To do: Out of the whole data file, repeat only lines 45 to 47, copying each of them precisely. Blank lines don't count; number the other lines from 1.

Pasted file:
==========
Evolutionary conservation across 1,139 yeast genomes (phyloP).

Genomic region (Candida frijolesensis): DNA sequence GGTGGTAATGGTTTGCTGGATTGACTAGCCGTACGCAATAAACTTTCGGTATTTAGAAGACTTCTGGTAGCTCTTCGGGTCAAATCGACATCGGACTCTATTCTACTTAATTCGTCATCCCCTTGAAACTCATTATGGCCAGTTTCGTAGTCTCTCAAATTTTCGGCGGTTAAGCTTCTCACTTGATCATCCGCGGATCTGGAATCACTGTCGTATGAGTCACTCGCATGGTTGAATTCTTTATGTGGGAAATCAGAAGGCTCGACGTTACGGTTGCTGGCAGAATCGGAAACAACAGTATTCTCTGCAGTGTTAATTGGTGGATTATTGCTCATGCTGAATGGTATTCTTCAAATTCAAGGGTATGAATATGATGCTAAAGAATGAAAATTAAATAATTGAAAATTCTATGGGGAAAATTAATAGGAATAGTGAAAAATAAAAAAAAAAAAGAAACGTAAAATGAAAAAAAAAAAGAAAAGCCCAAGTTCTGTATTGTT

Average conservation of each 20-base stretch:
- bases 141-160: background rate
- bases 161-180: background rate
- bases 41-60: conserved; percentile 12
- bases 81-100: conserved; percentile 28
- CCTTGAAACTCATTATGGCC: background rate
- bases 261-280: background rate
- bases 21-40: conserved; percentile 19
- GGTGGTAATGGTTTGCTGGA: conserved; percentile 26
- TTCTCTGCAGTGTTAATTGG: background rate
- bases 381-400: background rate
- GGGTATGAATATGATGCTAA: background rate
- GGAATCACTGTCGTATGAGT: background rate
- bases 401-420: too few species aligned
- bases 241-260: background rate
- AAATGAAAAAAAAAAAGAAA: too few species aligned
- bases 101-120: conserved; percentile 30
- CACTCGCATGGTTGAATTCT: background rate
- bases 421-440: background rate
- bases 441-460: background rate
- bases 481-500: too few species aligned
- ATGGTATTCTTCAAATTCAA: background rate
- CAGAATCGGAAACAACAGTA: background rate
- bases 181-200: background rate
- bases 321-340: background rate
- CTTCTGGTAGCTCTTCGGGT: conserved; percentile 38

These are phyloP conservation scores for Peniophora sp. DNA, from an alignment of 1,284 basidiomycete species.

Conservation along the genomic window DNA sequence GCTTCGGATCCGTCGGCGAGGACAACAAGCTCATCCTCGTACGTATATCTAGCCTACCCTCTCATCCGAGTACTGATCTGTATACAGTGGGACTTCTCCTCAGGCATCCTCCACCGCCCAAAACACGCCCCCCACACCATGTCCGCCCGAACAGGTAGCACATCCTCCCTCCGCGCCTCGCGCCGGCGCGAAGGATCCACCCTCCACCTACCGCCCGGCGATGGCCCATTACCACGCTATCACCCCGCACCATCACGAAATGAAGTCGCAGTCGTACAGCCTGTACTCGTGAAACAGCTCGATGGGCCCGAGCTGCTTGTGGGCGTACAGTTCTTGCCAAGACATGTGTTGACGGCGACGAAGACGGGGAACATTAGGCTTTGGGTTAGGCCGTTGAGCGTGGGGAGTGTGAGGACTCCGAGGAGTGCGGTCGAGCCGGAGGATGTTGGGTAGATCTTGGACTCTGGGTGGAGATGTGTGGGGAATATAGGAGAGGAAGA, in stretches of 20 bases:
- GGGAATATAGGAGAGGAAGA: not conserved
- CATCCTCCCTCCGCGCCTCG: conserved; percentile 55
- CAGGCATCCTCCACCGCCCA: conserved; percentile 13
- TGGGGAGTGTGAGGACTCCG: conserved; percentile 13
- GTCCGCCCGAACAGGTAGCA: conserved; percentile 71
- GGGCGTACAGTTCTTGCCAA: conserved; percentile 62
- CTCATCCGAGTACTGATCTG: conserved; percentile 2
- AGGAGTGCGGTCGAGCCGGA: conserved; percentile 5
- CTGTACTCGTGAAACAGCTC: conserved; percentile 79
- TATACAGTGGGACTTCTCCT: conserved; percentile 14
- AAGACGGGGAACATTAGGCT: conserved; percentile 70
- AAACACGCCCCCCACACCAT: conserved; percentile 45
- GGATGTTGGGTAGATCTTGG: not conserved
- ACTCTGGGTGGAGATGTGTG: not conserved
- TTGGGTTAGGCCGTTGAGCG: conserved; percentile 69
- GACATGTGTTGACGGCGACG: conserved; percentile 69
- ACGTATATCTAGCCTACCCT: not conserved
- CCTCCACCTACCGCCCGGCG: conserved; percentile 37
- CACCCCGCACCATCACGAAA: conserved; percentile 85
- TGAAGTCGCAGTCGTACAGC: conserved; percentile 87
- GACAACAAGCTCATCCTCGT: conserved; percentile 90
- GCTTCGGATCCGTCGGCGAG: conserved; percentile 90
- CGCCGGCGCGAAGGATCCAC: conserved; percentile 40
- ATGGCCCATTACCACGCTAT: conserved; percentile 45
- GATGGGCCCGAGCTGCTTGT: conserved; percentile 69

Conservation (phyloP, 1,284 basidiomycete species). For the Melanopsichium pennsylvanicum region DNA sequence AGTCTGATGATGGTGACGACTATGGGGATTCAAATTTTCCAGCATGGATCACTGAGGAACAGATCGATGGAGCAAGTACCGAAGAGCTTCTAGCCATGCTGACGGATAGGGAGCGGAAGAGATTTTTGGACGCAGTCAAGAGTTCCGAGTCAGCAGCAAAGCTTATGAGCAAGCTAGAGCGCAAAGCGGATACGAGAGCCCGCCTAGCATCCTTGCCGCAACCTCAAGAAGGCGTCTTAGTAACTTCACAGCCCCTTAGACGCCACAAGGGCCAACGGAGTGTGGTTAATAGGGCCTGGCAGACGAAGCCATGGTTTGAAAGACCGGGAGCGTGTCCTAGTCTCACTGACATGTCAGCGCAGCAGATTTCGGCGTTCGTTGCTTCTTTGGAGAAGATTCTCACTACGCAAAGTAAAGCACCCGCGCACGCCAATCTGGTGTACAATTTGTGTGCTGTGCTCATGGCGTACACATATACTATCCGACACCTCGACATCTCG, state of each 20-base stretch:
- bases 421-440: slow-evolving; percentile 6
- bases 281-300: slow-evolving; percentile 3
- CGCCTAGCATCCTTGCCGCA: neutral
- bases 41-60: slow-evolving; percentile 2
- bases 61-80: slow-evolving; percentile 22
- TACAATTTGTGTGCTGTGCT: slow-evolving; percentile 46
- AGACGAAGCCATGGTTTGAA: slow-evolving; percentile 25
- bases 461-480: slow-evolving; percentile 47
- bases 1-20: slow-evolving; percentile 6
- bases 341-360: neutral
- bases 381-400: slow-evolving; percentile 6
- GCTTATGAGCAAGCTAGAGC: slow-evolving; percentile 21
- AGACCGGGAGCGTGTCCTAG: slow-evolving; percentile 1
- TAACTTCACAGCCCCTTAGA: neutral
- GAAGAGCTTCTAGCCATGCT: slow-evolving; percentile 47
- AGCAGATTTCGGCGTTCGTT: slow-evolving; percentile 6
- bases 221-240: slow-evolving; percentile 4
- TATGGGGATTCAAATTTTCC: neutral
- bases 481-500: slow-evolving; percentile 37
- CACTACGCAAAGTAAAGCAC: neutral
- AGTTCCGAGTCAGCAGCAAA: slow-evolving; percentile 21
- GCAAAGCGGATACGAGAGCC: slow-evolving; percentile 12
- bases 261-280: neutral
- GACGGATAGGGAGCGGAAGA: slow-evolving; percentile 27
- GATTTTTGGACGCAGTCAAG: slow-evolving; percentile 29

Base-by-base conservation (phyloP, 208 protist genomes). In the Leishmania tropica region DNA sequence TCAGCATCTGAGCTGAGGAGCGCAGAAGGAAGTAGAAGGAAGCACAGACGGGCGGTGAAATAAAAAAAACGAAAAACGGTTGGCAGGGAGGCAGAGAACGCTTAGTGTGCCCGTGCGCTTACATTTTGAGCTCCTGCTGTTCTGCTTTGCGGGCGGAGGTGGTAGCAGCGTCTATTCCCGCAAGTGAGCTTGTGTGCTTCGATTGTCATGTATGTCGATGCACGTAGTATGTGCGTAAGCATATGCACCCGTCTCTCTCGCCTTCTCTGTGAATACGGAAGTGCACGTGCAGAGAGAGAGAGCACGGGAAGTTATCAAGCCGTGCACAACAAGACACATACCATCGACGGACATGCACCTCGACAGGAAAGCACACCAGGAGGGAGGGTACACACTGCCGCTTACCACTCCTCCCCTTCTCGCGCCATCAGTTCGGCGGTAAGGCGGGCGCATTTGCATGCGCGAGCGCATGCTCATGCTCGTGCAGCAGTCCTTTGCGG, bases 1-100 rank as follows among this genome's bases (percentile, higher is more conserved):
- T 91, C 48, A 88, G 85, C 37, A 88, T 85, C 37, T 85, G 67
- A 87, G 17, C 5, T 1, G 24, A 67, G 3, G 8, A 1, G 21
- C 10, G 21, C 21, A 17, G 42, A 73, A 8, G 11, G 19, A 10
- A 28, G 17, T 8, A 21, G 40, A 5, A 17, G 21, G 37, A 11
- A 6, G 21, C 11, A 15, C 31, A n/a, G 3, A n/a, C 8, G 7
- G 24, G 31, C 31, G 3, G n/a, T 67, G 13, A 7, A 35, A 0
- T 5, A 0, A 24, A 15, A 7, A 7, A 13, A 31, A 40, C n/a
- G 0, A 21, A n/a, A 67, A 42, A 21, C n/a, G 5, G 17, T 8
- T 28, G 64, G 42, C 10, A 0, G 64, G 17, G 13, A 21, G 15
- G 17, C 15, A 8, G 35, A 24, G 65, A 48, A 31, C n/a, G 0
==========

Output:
- TTGGGTTAGGCCGTTGAGCG: conserved; percentile 69
- GACATGTGTTGACGGCGACG: conserved; percentile 69
- ACGTATATCTAGCCTACCCT: not conserved